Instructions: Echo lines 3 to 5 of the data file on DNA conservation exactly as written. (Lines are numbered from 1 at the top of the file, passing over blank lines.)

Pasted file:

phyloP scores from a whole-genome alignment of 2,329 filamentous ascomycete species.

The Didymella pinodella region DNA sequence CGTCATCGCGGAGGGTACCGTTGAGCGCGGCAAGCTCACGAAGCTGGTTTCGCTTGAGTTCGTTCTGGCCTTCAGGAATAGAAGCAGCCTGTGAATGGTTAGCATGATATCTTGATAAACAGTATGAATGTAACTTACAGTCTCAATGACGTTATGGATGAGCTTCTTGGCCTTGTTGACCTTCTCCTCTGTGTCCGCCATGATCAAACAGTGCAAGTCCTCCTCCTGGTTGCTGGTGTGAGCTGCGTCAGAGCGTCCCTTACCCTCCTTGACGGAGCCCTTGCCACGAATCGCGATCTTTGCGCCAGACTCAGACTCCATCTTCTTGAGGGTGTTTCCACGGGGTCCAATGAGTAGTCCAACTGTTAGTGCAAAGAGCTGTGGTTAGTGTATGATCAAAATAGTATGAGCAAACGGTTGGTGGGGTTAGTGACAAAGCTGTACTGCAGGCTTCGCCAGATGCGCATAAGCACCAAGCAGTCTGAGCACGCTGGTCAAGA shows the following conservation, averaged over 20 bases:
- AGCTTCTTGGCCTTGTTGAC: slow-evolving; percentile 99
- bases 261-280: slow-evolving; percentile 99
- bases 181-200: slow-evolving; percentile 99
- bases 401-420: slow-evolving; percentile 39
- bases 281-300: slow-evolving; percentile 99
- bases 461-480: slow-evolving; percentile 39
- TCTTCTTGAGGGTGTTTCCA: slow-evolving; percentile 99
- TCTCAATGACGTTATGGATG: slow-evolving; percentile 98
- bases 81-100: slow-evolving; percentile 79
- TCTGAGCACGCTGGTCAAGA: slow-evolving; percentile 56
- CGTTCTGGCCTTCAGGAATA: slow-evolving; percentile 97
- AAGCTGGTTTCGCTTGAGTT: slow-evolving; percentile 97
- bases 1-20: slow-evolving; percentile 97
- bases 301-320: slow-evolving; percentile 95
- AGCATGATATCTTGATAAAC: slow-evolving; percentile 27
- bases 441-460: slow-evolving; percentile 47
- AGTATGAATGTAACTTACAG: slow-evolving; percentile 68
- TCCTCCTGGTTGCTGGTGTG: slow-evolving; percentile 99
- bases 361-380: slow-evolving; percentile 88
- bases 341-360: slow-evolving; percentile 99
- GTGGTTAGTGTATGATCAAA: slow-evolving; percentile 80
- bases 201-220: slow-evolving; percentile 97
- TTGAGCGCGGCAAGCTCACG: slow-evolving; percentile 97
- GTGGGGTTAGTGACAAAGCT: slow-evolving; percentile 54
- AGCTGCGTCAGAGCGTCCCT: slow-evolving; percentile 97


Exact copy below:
- AGCTTCTTGGCCTTGTTGAC: slow-evolving; percentile 99
- bases 261-280: slow-evolving; percentile 99
- bases 181-200: slow-evolving; percentile 99